Brent Hirose returned for his second night and turned in another stellar performance. Mitsuko Miyamoto kept things rolling with her easy going M.C. stylings as well performing in that high energy dance again with Shig and Sumi.
Opening and rounding out every performance during the week is Hinode Taiko. During their last piece during the last show, a lady in front floor centre unleashed a series of extra bright flashes from her camera. She was warned about the possible hazard it can pose to the Taiko performers, as that piece involves a succession of spins and well timed manuovers involving the whole group on stage. It's one thing to take one or two flash photos (I'm as guility as anyone), but to unleash a rapid fire flash is rude and dangerous. Later in the week I'll write a more in depth piece on Hinode and their legendary status as the Japanese Pavilion's "house band".
This week on Breakfast Television (CITY-TV) the show highlights one Folklorama Pavilion per show, Tuesday's theme was Japan . Adrienne Silver did her on-site piece at the Children's Museum attempting to make and fly a "Japanese"-type kite. Her giddy, obviously caffeine fueled personally fits in perfectly with the Children's Museum, possibly a future job opportunity if her CITY-TV gig disappears.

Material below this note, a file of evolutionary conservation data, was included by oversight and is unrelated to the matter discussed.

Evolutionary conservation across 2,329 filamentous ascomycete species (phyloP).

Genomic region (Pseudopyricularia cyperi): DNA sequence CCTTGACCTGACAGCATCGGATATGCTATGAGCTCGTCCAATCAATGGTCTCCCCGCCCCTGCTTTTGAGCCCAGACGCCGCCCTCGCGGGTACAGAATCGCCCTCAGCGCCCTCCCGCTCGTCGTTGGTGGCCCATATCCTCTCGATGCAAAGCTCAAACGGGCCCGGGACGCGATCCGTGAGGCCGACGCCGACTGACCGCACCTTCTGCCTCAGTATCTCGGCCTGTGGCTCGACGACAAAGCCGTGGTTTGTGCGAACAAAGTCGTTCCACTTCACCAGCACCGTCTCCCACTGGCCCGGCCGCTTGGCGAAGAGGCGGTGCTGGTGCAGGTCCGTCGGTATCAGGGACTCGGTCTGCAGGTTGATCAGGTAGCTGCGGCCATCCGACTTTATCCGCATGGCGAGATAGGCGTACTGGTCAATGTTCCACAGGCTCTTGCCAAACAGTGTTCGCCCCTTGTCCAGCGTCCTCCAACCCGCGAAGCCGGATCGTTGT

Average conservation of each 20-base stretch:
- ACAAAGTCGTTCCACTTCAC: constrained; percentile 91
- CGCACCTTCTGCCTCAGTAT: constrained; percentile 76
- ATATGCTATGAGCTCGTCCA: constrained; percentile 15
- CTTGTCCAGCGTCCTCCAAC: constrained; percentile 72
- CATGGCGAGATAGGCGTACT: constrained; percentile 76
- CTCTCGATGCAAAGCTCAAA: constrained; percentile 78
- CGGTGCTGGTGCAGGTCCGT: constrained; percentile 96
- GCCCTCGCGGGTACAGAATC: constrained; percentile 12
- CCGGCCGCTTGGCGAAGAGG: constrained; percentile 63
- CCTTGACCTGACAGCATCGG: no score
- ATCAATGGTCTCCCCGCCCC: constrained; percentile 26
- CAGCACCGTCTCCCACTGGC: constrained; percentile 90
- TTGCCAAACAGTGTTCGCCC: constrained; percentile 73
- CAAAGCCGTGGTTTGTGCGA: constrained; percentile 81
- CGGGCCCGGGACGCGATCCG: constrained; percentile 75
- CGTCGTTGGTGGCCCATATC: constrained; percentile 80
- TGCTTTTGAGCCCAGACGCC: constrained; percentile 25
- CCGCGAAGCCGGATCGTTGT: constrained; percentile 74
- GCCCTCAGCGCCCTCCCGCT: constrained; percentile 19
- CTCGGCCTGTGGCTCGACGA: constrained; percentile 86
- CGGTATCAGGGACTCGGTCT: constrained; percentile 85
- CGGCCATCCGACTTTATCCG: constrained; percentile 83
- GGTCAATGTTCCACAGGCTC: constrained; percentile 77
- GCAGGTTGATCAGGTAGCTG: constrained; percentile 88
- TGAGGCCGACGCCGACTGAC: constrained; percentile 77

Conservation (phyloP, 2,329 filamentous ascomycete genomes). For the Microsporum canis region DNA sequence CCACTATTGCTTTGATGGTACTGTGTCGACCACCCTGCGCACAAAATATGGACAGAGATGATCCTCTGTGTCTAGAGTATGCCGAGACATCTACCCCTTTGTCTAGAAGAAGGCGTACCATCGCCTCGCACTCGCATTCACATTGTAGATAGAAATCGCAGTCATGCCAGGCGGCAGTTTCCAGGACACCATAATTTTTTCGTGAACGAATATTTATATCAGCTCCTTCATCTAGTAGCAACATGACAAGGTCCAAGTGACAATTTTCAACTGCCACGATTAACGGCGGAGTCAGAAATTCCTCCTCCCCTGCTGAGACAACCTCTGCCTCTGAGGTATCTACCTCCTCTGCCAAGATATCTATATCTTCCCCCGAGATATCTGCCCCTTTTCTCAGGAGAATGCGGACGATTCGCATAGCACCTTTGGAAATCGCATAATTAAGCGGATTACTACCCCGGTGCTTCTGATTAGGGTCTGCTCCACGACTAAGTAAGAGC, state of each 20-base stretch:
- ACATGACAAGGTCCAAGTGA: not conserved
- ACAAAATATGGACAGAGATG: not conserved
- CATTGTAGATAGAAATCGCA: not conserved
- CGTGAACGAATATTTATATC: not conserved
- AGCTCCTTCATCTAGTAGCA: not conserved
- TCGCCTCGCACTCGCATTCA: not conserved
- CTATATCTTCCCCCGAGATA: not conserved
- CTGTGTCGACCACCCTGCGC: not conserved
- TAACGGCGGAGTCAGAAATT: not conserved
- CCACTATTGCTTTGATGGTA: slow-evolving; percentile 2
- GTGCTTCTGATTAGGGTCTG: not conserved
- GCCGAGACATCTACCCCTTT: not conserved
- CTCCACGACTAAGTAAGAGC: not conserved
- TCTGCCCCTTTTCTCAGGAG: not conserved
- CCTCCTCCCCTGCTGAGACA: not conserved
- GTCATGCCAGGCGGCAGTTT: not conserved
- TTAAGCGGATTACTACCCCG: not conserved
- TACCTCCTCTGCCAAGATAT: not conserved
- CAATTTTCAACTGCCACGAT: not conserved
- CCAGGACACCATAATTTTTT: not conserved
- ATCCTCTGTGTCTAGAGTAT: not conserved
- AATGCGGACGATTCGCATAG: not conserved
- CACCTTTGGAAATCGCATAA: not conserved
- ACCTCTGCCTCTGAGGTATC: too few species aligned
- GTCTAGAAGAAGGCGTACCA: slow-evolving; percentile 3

Junior Ambassador, Alex Miki was in studio with resident funny man host Jon Ljungberg demonstrating Origami. Sending a 13 year old kid alone to a television show without any instruction or preparation is kind of irresponsible on behalf of the Folklorama organizers, but it may have been out of their control. Why are we the only Pavilion with only 3 Ambassadors, instead of the standard 4? You'd think that we would have known better from last year's experience with only Brian Kawakami and Alex Allen as our lone representatives. Alex presented herself very well despite finding out minutes before being on camera that she would have to do a live Origami demonstration.
Outside the studio, Mitsuko Miyamoto spoke to Ljungberg during a Kendo demonstration. She too was given short notice she would be doing this early morning TV spot, but she spoke smoothly and informatively. Full marks to Ljungberg for both interviews as he seems to allow his guests to feel comfortable on camera. He's done other spots for the Japanese Pavilion and Asian Heritage Month, and he seems to have a genuine interest in Japanese culture.
What she said can only be seen by Shaw Cable subscribers, unfortunately for me I'm paying the big bucks to MTS TV and forced to watch Jim Ingebrigtsen programming his VCR, on continuous loop ...damn! Actually Shaw TV's Tracy Koga dropped by the Japanese Pavilion, herself dressed in Kimono, to capture the sights and sounds of Folklorama. She spoke to a numerous volunteers including performer/Entertainment co-chair Sumi Saito. As a member of the Aurora Dance Group, Sumi for the second straight night, appeared in three different dances per show ( 3 shows a night!) as well as the show finale, "Ejanaika", which includes all the performers of that show. The tireless Saito credits good beer and great genes as dad Shig performs double duty, with a dance on 5 nights (see yesterday's post) and as a member of Hinode Taiko who perform every show this week.